Tei Abal was a man with very little formal education, but who knew his own people well.
Looking back, names come to mind like Andrew Peacock, Bill Morrison and, last but certainly not least, Gough Whitlam: Australian politicians who were pushing PNG towards independence. This is without mentioning PNG leaders like Michael Somare and John Guise.
In 1973, a former PNG politician, Wally Lussick, was Tei Abal’s private secretary and advisor and in my book knew far more about PNG and its people than any of the above-named Australian politicians.
Deborah Ruiz Wall, a newly arrived Filipino in PNG, was Mr Abal’s press secretary and research officer.
She was not considered a conservative by anyone at the time, having been active in the student protest movement in Manila and very anti-Marcos. But she fully agreed with her boss that PNG was not ready for independence and should not be pushed into it.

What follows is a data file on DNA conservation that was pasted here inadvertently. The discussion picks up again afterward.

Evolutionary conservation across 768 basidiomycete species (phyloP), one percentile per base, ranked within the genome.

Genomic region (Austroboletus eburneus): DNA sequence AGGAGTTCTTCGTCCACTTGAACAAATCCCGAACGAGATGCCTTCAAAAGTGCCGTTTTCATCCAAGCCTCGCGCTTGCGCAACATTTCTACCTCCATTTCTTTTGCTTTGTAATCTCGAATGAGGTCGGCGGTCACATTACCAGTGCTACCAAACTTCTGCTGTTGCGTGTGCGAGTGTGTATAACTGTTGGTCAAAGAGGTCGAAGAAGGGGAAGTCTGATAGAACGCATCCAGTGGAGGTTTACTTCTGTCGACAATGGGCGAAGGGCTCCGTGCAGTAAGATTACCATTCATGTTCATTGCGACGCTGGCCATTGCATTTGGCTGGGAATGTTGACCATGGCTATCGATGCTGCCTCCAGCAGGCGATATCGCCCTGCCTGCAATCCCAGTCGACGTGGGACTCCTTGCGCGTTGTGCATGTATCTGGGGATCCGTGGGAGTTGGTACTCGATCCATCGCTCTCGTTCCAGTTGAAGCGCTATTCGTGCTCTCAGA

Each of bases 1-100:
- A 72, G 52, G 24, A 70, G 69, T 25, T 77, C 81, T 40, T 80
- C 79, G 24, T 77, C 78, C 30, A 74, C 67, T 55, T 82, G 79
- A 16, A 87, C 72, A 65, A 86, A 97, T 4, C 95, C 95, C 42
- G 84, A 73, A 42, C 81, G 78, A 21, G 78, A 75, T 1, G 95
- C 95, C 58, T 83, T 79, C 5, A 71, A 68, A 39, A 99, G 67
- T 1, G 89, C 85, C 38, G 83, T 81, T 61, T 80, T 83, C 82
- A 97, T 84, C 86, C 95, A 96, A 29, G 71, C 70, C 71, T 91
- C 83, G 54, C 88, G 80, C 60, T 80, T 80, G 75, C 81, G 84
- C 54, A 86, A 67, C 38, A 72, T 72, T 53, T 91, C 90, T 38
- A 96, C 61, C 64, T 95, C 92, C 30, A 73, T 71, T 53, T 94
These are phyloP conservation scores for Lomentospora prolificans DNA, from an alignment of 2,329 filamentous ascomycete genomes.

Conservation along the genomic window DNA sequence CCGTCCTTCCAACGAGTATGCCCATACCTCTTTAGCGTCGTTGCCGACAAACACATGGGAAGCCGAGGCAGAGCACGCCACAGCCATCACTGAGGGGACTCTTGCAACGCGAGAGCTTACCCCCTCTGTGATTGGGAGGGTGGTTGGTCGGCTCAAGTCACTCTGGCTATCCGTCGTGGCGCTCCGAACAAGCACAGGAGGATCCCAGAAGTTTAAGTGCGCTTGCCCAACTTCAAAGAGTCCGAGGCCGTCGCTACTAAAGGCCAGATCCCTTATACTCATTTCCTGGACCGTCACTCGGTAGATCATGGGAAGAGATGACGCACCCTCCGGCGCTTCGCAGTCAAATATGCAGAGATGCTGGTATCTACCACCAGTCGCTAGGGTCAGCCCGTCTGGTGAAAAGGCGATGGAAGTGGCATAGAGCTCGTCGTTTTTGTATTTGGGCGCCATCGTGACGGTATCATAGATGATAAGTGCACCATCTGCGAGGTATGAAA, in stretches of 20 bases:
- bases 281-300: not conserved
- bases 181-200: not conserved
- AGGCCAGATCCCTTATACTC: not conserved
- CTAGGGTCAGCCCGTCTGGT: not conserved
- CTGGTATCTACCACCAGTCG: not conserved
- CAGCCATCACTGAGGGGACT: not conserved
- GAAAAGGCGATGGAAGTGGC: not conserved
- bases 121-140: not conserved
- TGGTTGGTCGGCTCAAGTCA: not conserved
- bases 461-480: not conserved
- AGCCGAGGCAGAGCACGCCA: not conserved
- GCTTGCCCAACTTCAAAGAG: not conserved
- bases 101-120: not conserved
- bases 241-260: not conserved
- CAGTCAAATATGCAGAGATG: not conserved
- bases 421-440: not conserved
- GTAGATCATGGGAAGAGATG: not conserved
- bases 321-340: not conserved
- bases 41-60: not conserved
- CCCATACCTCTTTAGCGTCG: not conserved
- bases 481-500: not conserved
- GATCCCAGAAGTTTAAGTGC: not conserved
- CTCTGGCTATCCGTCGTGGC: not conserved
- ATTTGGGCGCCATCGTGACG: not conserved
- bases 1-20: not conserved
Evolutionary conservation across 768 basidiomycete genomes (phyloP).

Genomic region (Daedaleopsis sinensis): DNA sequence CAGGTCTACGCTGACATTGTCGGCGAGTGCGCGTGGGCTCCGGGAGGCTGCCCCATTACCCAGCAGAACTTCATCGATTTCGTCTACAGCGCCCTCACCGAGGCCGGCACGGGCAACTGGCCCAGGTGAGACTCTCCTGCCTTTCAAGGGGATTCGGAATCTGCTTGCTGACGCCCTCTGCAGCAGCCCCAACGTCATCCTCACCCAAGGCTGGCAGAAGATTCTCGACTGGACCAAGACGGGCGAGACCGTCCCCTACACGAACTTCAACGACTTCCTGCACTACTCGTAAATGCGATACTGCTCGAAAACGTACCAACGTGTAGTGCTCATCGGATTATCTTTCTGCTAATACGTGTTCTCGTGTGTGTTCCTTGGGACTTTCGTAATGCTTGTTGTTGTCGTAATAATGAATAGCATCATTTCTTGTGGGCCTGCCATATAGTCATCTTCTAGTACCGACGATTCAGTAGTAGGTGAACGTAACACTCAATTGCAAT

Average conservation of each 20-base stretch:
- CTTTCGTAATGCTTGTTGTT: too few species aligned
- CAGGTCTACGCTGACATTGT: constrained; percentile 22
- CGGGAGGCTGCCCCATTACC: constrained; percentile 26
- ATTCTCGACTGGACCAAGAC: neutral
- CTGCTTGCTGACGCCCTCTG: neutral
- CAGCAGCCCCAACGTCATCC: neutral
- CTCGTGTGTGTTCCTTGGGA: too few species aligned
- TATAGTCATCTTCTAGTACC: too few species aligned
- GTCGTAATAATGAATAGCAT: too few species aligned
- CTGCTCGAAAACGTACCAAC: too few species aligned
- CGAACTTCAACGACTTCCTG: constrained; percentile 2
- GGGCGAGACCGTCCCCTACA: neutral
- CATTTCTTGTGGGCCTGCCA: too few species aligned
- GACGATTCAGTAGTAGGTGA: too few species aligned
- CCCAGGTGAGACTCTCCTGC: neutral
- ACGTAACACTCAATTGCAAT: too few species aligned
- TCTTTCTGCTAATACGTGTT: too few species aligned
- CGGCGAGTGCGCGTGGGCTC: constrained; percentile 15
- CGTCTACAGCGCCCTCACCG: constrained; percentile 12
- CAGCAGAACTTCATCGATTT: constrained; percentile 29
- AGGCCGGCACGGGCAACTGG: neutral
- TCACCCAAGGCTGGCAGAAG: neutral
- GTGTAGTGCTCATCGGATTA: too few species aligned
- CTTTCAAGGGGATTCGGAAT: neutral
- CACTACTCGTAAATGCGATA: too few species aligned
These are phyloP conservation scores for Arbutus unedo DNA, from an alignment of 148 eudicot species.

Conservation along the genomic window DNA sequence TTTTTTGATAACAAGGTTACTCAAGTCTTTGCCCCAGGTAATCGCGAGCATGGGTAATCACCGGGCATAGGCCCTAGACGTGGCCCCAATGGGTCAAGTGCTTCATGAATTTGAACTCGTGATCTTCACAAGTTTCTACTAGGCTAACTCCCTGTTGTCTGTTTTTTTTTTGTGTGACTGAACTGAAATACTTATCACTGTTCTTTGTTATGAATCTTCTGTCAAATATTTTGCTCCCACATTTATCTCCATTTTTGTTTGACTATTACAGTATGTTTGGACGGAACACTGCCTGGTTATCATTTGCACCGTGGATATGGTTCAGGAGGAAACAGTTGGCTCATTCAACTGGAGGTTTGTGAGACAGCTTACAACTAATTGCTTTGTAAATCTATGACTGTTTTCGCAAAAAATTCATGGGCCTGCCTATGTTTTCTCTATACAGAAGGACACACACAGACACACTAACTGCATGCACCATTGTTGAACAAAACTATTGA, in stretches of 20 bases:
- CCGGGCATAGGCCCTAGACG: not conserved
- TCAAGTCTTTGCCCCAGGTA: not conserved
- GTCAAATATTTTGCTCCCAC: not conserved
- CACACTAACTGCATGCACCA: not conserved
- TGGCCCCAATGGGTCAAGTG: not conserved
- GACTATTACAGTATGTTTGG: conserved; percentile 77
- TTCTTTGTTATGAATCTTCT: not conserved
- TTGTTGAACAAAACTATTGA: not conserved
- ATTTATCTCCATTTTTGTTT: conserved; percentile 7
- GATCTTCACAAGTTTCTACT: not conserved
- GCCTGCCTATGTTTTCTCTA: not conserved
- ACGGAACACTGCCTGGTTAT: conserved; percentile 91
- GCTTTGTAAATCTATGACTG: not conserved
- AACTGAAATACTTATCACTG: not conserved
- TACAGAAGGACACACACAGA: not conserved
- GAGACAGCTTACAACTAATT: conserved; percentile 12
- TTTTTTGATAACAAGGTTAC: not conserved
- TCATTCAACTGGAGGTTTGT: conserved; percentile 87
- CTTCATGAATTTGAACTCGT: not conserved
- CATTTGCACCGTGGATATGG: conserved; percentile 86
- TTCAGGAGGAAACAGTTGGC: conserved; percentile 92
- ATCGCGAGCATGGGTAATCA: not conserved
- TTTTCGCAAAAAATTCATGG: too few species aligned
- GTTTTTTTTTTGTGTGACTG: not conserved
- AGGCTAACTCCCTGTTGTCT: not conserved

The people of PNG were not asked what they wanted. Had they been asked in a referendum, I’m sure that the vote would have gone strongly against early independence.
The shame of the whole thing is that the wisdom of Tei Abal was not heeded in the corridors of power.
With the wisdom of hindsight, and given the problems PNG now has, the question could be raised again: was the country ready for independence?
I’d like to conduct a survey in the town of Angoram and put this to the people there.
It’s probably little comfort to you now, Tei, wherever you are in the afterlife, but you were right, and Whitlam was wrong.